This final episode really suffered from having to tie everything up quickly too, despite it’s double length. So we got the sudden revelation that Buster had been hypnotised and hadn’t really killed his Grandmother, and then Michael conveniently remembering the events of the night Lucille disappeared while in court and so a mistrial was inevitably called, before it was quickly revealed that Buster actually had murdered Lucille’s mother after all. Then we skipped forward two weeks to resolve the whole Faceblock nonsense and while there was the occasional funny moment here (mostly Michael and George Michael’s fake fight, but also Buster wearing a “Mis Trial” sash), I still found myself frustrated by the ending. At least they didn’t kill off G.O.B. like it looked like the were going too, and his reunion with Tony Wonder was affecting, but just as everything looked like it had worked out we had Buster admitting he did kill Lucille 2 and christ, it was a miserable and shitty a way to end the mystery and also made one of the show’s best characters an utter monster, but not in the amusing way he used to describe himself as.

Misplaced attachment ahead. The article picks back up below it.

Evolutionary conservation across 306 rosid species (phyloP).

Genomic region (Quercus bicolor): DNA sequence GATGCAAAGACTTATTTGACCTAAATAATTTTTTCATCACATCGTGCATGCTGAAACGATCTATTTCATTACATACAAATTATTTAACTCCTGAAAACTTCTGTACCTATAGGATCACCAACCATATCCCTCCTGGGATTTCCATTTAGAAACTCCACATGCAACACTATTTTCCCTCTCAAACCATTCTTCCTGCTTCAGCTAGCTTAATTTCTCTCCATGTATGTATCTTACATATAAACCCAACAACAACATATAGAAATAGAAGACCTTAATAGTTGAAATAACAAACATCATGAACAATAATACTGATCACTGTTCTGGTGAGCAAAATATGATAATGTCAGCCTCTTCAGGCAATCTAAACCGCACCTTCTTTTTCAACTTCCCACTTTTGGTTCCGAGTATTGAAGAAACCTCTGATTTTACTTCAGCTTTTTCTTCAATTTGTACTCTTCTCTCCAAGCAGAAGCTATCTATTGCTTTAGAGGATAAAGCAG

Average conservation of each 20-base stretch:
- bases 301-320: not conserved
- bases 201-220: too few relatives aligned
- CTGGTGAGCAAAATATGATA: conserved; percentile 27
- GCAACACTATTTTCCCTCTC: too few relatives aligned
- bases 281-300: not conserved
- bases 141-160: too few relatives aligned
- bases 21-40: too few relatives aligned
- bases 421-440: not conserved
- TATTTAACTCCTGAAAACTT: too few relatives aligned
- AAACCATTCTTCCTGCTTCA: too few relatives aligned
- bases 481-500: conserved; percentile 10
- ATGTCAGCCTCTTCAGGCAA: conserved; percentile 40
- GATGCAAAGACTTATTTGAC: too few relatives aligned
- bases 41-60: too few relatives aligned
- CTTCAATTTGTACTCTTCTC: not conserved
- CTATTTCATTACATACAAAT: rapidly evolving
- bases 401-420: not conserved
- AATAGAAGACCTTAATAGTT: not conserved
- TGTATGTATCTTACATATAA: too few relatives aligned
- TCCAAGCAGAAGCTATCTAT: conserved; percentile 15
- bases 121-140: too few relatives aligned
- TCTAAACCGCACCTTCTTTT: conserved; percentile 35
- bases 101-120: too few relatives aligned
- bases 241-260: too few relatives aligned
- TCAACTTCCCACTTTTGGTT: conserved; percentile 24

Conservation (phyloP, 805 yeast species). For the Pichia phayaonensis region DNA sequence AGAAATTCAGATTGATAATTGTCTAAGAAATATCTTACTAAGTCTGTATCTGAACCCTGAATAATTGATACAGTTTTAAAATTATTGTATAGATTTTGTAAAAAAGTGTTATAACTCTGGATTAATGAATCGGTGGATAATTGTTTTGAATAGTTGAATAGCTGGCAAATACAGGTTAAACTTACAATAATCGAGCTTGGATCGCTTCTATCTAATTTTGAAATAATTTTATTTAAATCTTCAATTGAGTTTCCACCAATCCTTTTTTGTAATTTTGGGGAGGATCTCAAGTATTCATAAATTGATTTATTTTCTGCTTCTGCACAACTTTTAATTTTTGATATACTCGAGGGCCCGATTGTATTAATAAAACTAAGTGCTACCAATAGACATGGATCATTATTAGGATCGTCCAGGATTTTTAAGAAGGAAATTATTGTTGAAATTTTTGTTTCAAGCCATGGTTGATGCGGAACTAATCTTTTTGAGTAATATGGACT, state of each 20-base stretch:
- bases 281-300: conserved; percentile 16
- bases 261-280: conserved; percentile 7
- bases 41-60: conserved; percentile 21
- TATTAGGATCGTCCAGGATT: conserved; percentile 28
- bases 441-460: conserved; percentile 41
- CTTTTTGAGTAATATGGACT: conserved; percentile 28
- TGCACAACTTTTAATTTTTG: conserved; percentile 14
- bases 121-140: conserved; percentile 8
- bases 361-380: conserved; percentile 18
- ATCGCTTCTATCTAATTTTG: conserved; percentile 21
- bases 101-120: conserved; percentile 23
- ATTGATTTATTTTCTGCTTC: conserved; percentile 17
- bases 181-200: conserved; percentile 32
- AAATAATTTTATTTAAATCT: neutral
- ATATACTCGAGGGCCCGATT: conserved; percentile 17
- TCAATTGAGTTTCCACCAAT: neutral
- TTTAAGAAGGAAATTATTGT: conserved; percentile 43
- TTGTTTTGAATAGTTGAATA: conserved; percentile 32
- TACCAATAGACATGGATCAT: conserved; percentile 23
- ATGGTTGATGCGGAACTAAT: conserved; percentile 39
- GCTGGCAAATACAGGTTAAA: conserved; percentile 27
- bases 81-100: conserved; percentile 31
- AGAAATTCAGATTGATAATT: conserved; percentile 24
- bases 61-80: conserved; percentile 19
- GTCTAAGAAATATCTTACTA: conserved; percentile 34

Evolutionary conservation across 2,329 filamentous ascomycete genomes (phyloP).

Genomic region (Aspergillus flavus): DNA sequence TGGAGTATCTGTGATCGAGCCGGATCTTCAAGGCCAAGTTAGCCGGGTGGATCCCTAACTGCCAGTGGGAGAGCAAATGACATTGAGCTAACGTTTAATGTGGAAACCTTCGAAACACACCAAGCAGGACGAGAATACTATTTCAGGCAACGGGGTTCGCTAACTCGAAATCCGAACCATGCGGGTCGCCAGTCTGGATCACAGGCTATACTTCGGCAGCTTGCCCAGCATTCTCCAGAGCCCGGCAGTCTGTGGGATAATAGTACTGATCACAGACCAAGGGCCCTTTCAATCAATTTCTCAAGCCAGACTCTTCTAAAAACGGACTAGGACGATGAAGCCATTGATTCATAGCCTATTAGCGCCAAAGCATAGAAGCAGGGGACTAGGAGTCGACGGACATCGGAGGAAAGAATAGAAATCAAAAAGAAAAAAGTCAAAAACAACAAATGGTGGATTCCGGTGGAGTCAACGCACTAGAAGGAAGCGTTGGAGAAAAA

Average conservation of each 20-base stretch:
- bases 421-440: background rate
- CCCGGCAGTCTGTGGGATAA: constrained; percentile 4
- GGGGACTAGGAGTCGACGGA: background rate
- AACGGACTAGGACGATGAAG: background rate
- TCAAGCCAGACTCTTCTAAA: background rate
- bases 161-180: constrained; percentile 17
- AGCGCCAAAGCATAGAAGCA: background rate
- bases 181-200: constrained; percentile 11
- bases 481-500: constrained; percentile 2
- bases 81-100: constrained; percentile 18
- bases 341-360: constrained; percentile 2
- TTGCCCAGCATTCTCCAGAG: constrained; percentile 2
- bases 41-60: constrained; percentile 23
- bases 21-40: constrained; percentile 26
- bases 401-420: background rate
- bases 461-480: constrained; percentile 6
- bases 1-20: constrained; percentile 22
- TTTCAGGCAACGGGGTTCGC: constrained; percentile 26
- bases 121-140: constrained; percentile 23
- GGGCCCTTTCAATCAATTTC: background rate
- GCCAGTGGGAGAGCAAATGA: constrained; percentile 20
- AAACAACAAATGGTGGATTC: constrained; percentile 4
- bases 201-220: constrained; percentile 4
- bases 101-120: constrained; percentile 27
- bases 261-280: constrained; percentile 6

At least Michael and George Michael made their escape and have hopefully left the family behind for good, and I hope we as an audience have done so too. Arrested Development used to be an ingenious comedy but it became too obsessed with tricksy plotting and forgot to make that many jokes, and the jokes that were present often misfired painfully. It took everything that used to make it a joy and either made it agonisingly bland or overly repetitive, and it also made far too many of the characters genuinely unlikeable, even the ones you might have previously loved to hate. Season four may have had it’s issues but it was never annoying or irritating which this second half of season five has been all too often, and if I’m ever to really fall in love with the show again I’m going to have to hypnotise myself in to believing it never existed.

Alex Finch.